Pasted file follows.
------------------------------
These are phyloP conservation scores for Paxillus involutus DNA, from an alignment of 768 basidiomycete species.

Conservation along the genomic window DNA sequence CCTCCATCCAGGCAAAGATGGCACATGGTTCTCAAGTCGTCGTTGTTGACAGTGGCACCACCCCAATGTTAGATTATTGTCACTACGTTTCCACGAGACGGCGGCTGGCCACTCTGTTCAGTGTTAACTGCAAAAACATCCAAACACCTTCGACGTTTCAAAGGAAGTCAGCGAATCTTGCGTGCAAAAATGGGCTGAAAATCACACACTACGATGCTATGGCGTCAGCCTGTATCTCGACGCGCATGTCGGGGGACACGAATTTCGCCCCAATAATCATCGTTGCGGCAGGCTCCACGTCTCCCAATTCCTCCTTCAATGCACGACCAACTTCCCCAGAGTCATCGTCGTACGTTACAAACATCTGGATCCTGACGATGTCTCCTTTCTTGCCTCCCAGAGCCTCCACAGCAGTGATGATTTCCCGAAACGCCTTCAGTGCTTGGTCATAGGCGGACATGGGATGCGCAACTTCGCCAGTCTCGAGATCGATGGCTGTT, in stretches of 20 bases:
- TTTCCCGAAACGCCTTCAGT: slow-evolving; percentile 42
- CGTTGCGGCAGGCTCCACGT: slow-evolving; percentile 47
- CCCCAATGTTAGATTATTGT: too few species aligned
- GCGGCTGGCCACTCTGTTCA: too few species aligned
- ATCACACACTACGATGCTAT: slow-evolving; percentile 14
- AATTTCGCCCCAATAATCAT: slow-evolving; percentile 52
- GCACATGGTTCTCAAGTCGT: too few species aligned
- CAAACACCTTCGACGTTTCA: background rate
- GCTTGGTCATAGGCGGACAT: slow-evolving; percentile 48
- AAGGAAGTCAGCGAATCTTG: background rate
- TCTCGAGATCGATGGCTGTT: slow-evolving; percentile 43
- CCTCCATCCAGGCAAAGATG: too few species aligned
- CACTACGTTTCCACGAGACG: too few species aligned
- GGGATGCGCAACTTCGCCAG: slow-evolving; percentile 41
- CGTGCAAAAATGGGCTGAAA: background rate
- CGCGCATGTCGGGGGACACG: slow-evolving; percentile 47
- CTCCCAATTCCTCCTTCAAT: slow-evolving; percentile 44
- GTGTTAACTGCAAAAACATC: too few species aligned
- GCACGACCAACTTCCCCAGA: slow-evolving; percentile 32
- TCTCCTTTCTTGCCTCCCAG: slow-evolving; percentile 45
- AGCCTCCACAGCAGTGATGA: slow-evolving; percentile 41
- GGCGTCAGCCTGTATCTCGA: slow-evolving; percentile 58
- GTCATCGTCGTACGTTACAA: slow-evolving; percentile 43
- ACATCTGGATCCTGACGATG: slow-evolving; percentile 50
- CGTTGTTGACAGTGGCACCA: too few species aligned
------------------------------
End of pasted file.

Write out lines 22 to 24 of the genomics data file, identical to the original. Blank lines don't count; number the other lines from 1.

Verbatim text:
- TCTCCTTTCTTGCCTCCCAG: slow-evolving; percentile 45
- AGCCTCCACAGCAGTGATGA: slow-evolving; percentile 41
- GGCGTCAGCCTGTATCTCGA: slow-evolving; percentile 58